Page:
Items tagged openstreetmap in 2009
The View from Above. Andy Allan’s notes on three different projects that aerial imagery with OpenStreetMap. Andy and friends hired a small plane and took their own aerial photographs of Stratford-upon-Avon as a demo for a GIS conference. Aid agencies in the Philippines benefitted from OSM and a donation of high quality satellite imagery. Rural Georgia now has hiqh quality images from 2007 thanks to the Department of Agriculture. # 11th December 2009, 9:32 am
A set of geodata, or a map, is libre only if somebody can give you a cake with that map on top, as a present.
Temporary Mapping: Solar Decathlon. The OpenStreetMap default renderer supports start_date and end_date tags, meaning you can map temporary installations (in this case the 2009 Solar Decathlon on the DC National Mall) and have them automatically appear and disappear at the correct times. # 13th October 2009, 3:18 pm
OSM static map api. A very welcome addition to the OpenStreetMap world (with plenty of options for overlaying points, polygons etc) slightly marred by the size and relative ugliness of the OpenStreetMap watermark. # 12th October 2009, 1:37 pm
openstreetmap genuine advantage. The OpenStreetMap data model (points, ways and relations, all allowing arbitrary key/value tags) is a real thing of beauty—simple to understand but almost infinitely extensible. Mike Migurski’s latest project adds PGP signing to OpenStreetMap, allowing organisations (such as local government) to add a signature to a way (a sequence of points) and a subset of its tags, then write that signature in to a new tag on the object. # 29th September 2009, 9:49 am
“That’s maybe a bit too dorky, even for us.”. Astonishingly exciting: Flickr now have machine tag support for OpenStreetMap—tag a photo with osm:way=WAY_ID and Flickr will figure out what OSM feature you are talking about and link to it with a human readable description. # 28th September 2009, 10:39 pm
Tile Drawer (via) The most inspired use of EC2 I’ve seen yet: center a map on an area, pick a Cascadenik stylesheet URL (or write and link to your own) and Tile Drawer gives you an Amazon EC2 AMI and a short JSON snippet. Launch the AMI with the JSON as the “user data” parameter and you get your own OpenStreetMap tile rendering server, which self-configures on startup and starts rendering and serving tiles using your custom design. # 26th August 2009, 9:32 am
Best of OpenStreetMap (via) I keep on telling people OpenStreetMap is this year’s Wikipedia—at its best, it beats commercially available maps. This “best of” site highlights the areas where OSM really shines (the yellow stars)—the German mapping community in particular have produced some outstanding cartography. # 13th August 2009, 12:30 pm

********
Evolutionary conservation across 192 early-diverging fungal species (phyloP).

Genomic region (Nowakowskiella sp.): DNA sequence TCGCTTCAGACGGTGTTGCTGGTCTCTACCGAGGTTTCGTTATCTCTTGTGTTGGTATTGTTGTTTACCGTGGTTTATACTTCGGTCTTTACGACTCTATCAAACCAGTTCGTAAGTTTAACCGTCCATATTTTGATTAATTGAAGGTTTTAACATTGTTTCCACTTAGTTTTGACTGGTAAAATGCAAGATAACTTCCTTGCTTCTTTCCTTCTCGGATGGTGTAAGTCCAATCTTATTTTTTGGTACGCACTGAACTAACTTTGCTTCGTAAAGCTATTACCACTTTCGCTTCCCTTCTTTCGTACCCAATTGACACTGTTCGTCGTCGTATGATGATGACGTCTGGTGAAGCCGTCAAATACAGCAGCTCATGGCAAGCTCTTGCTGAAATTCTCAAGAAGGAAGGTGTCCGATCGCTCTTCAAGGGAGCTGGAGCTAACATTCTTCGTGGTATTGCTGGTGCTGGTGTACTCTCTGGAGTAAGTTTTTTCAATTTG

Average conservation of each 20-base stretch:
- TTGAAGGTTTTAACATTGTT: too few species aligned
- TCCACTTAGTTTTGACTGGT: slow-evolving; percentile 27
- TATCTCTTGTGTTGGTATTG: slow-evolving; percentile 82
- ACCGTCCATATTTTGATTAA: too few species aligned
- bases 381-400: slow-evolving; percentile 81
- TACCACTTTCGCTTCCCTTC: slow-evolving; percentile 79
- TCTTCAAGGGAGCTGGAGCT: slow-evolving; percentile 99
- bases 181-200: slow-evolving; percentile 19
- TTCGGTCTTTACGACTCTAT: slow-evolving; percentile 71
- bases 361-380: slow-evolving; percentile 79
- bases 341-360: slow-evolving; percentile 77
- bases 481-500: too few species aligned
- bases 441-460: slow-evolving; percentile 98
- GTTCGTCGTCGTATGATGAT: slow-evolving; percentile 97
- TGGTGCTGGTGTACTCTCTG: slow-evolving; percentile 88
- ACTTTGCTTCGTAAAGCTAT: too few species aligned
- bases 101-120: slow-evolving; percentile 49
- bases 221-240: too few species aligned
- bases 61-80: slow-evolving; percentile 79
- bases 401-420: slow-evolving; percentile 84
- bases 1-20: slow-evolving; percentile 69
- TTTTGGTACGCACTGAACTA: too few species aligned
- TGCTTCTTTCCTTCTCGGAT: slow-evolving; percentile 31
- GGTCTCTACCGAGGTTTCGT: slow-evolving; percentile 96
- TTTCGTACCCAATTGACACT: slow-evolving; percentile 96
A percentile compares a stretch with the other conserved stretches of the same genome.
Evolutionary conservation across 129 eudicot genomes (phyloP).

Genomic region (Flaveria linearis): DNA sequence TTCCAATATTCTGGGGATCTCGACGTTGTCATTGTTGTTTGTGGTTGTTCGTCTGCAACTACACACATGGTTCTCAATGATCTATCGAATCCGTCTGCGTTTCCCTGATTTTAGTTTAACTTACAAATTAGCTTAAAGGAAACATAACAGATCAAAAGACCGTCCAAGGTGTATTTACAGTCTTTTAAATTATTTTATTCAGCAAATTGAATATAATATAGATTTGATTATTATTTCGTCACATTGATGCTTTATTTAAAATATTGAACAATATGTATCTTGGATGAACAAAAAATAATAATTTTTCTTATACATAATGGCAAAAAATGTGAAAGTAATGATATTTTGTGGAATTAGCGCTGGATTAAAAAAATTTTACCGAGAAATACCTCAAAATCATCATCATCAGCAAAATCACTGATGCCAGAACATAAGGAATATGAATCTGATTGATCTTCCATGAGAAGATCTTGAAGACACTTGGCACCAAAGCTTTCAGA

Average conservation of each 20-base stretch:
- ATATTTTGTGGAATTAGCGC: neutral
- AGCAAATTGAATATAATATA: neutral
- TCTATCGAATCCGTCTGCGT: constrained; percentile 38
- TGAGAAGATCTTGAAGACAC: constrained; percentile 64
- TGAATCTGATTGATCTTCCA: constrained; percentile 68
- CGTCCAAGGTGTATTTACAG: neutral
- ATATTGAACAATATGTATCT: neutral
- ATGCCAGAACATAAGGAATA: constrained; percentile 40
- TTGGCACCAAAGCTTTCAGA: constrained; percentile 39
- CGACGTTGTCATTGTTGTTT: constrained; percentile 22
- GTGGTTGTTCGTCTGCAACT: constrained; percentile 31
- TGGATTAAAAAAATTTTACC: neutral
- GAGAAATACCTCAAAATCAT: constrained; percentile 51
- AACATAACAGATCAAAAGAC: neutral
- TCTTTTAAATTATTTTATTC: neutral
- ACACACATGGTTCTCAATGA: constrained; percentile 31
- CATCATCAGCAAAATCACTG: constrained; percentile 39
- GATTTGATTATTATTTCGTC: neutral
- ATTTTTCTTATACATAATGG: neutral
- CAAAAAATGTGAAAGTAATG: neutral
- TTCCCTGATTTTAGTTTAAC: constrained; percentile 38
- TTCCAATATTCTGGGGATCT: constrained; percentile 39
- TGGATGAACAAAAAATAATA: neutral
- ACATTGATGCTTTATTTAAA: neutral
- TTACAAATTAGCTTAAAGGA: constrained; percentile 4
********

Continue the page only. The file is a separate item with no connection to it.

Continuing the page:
We’re about to run our second internal hack day at the Guardian. The first was an enormous amount of fun and the second one looks set to be even more productive.[... 920 words]
Augmenting photos—with OSM! “You climbed up a mountain and took a photo ... but it’s 2009! Why doesn’t it have all kind of magic over the top of it.”—Marmota matches your landscape photos to height field data, then overlays data from OpenStreetMap mapped to the contours of the photograph. # 9th June 2009, 11:34 am
walking papers lives. Round trip mapping: print out a map from OpenStreetMap, walk around annotating it with a pen, then scan the result back in (a QR code ensures the area and orientation is recognised) . Specifically targeted at eye-level stuff which can’t be collected using GPS or aerial imagery alone. When I grow up, I want to be Mike Migurski. # 7th June 2009, 1:47 pm
Map Maker for Developers. Tiles from Google’s Map Maker crowdsourcing effort are now available in the JS and static maps APIs on an opt-in basis. Maybe I’m misunderstanding something here, but Google Map Maker seems like a big step backwards for open geographic data. People donate their mapping efforts to Google, who keep them—unlike OpenStreetMap, where the donated efforts are made available under a Creative Commons license. # 21st February 2009, 9:05 am
CloudMade: A Summary of the Future of Mapping. CloudMade are now offering commercially supported APIs on top of OpenStreetMap, including geocoding, routing and tile access libraries in Python/Ruby/Java and a very neat theming tool that lets you design your own map styles. This is really going to kick innovation around OpenStreetMap up a notch. # 17th February 2009, 11:25 am
OpenStreetMap is growing rapidly across all of Africa. Mapping is spreading through local mappers, mappers on vacation, foreign nationals, and remote mapping using satellite imagery. A recent comparison judged that OSM had the most comprehensive coverage of Africa among web mapping services, especially in cities.